As a twenty something, I thought drawing a picture of Lt. Commander Data from Star Trek the Next Generation holding a clipboard of statistics about himself was a fantastic study aid for the definition of “metadata”. Okay, as a thirty something I still think that’s pretty funny.
Metadata essentially just that — data about data. It’s context for the information you’re about to consume. Nearly everything technical has it; when you take a picture on your smartphone, it stores the date and time the photo was taken, and some kind of generic name. If you have location services installed, it can even add where the picture was taken to its internal clipboard.
Most of the time metadata happens without us even realizing it, and nobody thinks twice about it until they want to improve their website Search Engine Optimization (SEO), which has definitely popularized the term. But for most people it’s just a huge ambiguous concept without any real concrete applications.
So how does metadata work for your site?
Whenever you hop on your search engine of choice, for the purposes of this article we’ll be talking specifically about Google, your search results often come up with a website name, url, and a short description about the page. Every site has a title and url, and if it’s missing a description a good search engine will automatically pull the first few lines of text it can get from the site.
There’s a lot of misconception as to what this data is for, and how the search engines are using it, but the bottom line is that this information is for the user, not the search engine. This is your opportunity, as a website owner, to connect with your potential users. If you have the content they want to consume, this is where you tell them that. You have the ability to control your title, urls, and descriptions. Yoast is a fantastic extension for those kinds of edits, available for both WordPress and Drupal sites, but there are many others if Yoast doesn’t meet your specific needs.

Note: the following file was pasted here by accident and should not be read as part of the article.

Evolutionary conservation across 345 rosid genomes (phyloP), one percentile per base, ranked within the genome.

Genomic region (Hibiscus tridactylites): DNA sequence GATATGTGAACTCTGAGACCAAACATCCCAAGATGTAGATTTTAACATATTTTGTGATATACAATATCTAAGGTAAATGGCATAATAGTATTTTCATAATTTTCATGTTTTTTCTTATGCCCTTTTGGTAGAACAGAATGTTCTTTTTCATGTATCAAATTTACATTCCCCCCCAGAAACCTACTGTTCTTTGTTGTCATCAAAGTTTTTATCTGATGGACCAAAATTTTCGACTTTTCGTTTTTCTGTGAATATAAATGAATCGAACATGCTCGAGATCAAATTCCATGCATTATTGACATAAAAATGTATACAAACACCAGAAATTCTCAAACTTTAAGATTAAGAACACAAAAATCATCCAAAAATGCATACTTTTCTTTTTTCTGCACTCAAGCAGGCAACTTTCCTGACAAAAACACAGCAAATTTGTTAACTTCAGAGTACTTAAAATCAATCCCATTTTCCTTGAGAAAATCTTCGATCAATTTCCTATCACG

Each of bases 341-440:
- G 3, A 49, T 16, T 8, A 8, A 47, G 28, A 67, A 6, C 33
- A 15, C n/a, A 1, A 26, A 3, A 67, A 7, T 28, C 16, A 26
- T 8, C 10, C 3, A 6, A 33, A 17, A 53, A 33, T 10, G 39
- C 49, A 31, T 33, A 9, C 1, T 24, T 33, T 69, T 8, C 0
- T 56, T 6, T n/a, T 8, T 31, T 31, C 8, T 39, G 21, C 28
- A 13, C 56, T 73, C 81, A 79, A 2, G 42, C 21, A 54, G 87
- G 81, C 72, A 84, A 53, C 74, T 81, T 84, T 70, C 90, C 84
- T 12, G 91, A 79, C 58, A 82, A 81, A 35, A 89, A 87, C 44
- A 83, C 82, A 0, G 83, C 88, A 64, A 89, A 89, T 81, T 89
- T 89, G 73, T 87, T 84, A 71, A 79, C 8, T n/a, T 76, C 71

Try it out
For fun, google your own company or organization, and see what comes up in the listings. Is it compelling? Does it accurately convey what you do and who you are? Would it appeal to a potential customer? If not, maybe it’s time to revisit your metadata content. Consider taking a look at your titles, urls, and descriptions for your most important pages.
If that seems like a daunting task, don’t fret; we can crawl your website and provide an audit of what search engines encounter when they navigate through it. Armed with that data, you can take an iterative approach to improving your pages based on importance.
Okay but then what is Schema Data?
Where metadata is data about data, schema is the map for that data. Take an events page, for example. It would have an event title, a ticket cost, a date, and a time. All that data is on the website, but how would a search engine know that unless you actually told it where to look and for what? Schema lets you assign context to that data. So along with the page that the user sees, you can send a map to the search engine that tells it the page is about an event, when it is, where it is, how much it costs, even the type of event. Is it a fundraiser, or a concert? Who’s organizing this event? Are there any promotional offers?
As an example, this is a Google search where I simply typed “upcoming events” and then chose “This Weekend.” Now I’m getting a list of events in the area with some relevant data.
How did it get there? Most likely those websites are utilizing schema data to map their event information. Google can find it now, understand its context, and present it in a relevant search.
How do I get schema data on my site?
Lucky for you, basic schema is possible with a plugin or module. Yoast, for example, adds some global site schema and basic page specific schema. Even just this alone can help boost your site’s content presentation to a search engine, and it’s a fairly low level of effort to integrate. If your site has an SEO plugin, you might already have some schema being applied. Head over to the Structured Data testing tool from Google and plug in your homepage to see what pops up.
If you don’t see much, or you see a lot of errors, then you’re missing some valuable SEO leverage. But it usually takes a little more punch than third-party extensions can offer to get your specific content into schema markup; it’s time to hire a developer.
We’re not shy! Take a look at Kanopi’s schema markup.
Kanopi Homepage: Here we’ve been able to tell Google when our site was last modified, that we’re a company, all of our social media accounts, what our logo is, and what the most important image on the page is.
Staff Member Page: On Jim’s profile, we’ve got the global information included on the homepage, but we’ve also added that this specific page is about a person, with his name, his position, his picture, and all of his social accounts.
We’ve done the same for our blog pages, service pages, and case study pages. We’ve put extra care into communicating with search engines about the content of our site to better reach our audience, concentrating on the appropriate suggestions provided in the Google Search Gallery.
Schema can be applied to almost anything — in fact the list of things you can use schema for will make your head spin. If you’re ready to move into the next stage of SEO, give us a call!